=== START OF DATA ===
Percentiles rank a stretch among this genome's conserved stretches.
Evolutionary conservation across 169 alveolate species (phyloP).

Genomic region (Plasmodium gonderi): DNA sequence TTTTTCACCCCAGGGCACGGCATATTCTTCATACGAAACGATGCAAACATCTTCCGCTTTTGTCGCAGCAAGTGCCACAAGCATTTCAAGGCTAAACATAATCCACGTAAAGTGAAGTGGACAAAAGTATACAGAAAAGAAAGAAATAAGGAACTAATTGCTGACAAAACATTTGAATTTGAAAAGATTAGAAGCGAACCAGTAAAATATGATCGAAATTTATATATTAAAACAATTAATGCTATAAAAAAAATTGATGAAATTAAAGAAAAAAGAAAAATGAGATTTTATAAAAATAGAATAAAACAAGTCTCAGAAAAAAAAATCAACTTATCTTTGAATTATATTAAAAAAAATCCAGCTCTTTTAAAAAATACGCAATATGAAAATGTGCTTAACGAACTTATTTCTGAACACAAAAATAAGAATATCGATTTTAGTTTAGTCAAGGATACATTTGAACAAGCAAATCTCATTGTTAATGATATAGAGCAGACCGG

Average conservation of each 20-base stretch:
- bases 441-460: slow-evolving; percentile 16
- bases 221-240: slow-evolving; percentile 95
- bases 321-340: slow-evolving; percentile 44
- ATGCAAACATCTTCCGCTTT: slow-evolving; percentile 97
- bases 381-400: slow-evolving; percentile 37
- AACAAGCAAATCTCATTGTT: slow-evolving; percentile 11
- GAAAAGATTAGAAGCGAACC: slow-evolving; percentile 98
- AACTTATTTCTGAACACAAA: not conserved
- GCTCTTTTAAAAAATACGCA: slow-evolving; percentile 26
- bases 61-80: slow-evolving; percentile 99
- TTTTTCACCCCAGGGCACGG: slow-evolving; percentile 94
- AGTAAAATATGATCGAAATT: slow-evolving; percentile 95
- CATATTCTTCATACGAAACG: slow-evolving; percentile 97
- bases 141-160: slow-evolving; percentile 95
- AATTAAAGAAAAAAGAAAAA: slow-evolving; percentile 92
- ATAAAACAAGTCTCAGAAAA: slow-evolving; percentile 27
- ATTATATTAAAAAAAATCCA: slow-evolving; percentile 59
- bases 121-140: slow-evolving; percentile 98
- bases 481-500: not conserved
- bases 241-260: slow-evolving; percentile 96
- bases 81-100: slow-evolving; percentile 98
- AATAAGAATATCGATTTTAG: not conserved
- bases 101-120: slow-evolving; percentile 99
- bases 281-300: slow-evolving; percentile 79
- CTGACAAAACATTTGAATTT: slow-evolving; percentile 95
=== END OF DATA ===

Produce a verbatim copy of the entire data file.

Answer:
Percentiles rank a stretch among this genome's conserved stretches.
Evolutionary conservation across 169 alveolate species (phyloP).

Genomic region (Plasmodium gonderi): DNA sequence TTTTTCACCCCAGGGCACGGCATATTCTTCATACGAAACGATGCAAACATCTTCCGCTTTTGTCGCAGCAAGTGCCACAAGCATTTCAAGGCTAAACATAATCCACGTAAAGTGAAGTGGACAAAAGTATACAGAAAAGAAAGAAATAAGGAACTAATTGCTGACAAAACATTTGAATTTGAAAAGATTAGAAGCGAACCAGTAAAATATGATCGAAATTTATATATTAAAACAATTAATGCTATAAAAAAAATTGATGAAATTAAAGAAAAAAGAAAAATGAGATTTTATAAAAATAGAATAAAACAAGTCTCAGAAAAAAAAATCAACTTATCTTTGAATTATATTAAAAAAAATCCAGCTCTTTTAAAAAATACGCAATATGAAAATGTGCTTAACGAACTTATTTCTGAACACAAAAATAAGAATATCGATTTTAGTTTAGTCAAGGATACATTTGAACAAGCAAATCTCATTGTTAATGATATAGAGCAGACCGG

Average conservation of each 20-base stretch:
- bases 441-460: slow-evolving; percentile 16
- bases 221-240: slow-evolving; percentile 95
- bases 321-340: slow-evolving; percentile 44
- ATGCAAACATCTTCCGCTTT: slow-evolving; percentile 97
- bases 381-400: slow-evolving; percentile 37
- AACAAGCAAATCTCATTGTT: slow-evolving; percentile 11
- GAAAAGATTAGAAGCGAACC: slow-evolving; percentile 98
- AACTTATTTCTGAACACAAA: not conserved
- GCTCTTTTAAAAAATACGCA: slow-evolving; percentile 26
- bases 61-80: slow-evolving; percentile 99
- TTTTTCACCCCAGGGCACGG: slow-evolving; percentile 94
- AGTAAAATATGATCGAAATT: slow-evolving; percentile 95
- CATATTCTTCATACGAAACG: slow-evolving; percentile 97
- bases 141-160: slow-evolving; percentile 95
- AATTAAAGAAAAAAGAAAAA: slow-evolving; percentile 92
- ATAAAACAAGTCTCAGAAAA: slow-evolving; percentile 27
- ATTATATTAAAAAAAATCCA: slow-evolving; percentile 59
- bases 121-140: slow-evolving; percentile 98
- bases 481-500: not conserved
- bases 241-260: slow-evolving; percentile 96
- bases 81-100: slow-evolving; percentile 98
- AATAAGAATATCGATTTTAG: not conserved
- bases 101-120: slow-evolving; percentile 99
- bases 281-300: slow-evolving; percentile 79
- CTGACAAAACATTTGAATTT: slow-evolving; percentile 95